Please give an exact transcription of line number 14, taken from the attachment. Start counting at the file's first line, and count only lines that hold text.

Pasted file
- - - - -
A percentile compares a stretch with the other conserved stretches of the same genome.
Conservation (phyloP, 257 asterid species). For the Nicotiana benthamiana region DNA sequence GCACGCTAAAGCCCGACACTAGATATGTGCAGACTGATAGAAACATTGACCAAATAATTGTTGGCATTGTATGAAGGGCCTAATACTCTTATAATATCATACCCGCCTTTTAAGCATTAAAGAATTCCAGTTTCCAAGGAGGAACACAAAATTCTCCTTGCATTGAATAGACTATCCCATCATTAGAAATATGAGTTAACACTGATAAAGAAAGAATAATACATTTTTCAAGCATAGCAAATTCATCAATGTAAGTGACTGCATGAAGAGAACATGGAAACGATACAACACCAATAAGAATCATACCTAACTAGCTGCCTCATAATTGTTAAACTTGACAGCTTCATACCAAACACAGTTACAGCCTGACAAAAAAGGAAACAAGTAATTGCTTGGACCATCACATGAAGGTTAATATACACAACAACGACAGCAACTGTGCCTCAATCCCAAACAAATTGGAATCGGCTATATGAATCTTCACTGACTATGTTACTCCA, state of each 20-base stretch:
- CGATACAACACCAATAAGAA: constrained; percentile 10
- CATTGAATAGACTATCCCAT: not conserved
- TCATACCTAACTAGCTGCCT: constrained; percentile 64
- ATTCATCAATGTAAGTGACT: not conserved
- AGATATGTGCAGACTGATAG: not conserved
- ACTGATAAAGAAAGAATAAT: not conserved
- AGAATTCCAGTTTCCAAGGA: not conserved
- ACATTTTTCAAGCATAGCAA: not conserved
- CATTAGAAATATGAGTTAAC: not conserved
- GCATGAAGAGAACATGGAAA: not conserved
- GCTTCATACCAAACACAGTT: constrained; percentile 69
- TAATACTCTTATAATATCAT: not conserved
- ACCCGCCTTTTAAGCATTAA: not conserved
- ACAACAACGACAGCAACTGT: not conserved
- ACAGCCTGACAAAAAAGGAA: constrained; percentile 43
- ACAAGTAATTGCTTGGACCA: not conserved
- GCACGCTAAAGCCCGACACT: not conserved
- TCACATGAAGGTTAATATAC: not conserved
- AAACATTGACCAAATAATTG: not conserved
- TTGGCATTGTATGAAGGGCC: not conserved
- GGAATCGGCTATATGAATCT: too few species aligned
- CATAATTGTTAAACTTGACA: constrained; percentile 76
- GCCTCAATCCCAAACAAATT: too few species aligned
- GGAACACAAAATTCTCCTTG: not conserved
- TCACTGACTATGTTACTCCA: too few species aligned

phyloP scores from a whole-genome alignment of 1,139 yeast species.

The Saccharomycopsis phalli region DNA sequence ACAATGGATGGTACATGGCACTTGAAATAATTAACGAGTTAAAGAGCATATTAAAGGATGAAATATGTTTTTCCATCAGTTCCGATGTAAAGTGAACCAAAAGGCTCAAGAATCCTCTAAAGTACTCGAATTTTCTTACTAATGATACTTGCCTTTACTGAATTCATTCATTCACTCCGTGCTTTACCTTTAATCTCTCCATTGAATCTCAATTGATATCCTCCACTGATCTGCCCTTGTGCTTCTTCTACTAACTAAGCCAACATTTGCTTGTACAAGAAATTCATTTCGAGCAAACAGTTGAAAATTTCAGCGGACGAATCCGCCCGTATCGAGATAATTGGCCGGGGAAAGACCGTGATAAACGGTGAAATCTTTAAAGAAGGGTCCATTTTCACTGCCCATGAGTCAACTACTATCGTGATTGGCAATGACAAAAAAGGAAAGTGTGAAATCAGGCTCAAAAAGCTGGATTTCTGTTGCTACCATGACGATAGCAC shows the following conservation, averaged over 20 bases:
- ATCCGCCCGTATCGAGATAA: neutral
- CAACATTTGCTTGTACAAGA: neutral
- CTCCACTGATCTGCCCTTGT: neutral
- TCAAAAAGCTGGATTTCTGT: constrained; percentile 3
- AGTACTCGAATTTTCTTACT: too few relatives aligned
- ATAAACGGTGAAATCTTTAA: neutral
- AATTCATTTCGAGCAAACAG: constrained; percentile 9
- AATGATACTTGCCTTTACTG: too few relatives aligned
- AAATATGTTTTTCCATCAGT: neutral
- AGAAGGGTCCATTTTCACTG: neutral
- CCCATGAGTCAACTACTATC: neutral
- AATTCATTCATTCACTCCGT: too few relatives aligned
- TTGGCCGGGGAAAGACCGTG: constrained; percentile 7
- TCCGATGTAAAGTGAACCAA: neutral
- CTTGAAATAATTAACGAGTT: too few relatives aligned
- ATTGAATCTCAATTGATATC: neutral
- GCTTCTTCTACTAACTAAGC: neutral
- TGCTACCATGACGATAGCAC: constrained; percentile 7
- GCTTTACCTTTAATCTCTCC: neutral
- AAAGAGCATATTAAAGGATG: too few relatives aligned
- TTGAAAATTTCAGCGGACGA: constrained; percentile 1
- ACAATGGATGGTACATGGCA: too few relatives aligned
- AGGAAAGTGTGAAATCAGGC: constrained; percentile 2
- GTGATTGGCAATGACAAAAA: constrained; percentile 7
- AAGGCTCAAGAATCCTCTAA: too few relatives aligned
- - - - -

- TAATACTCTTATAATATCAT: not conserved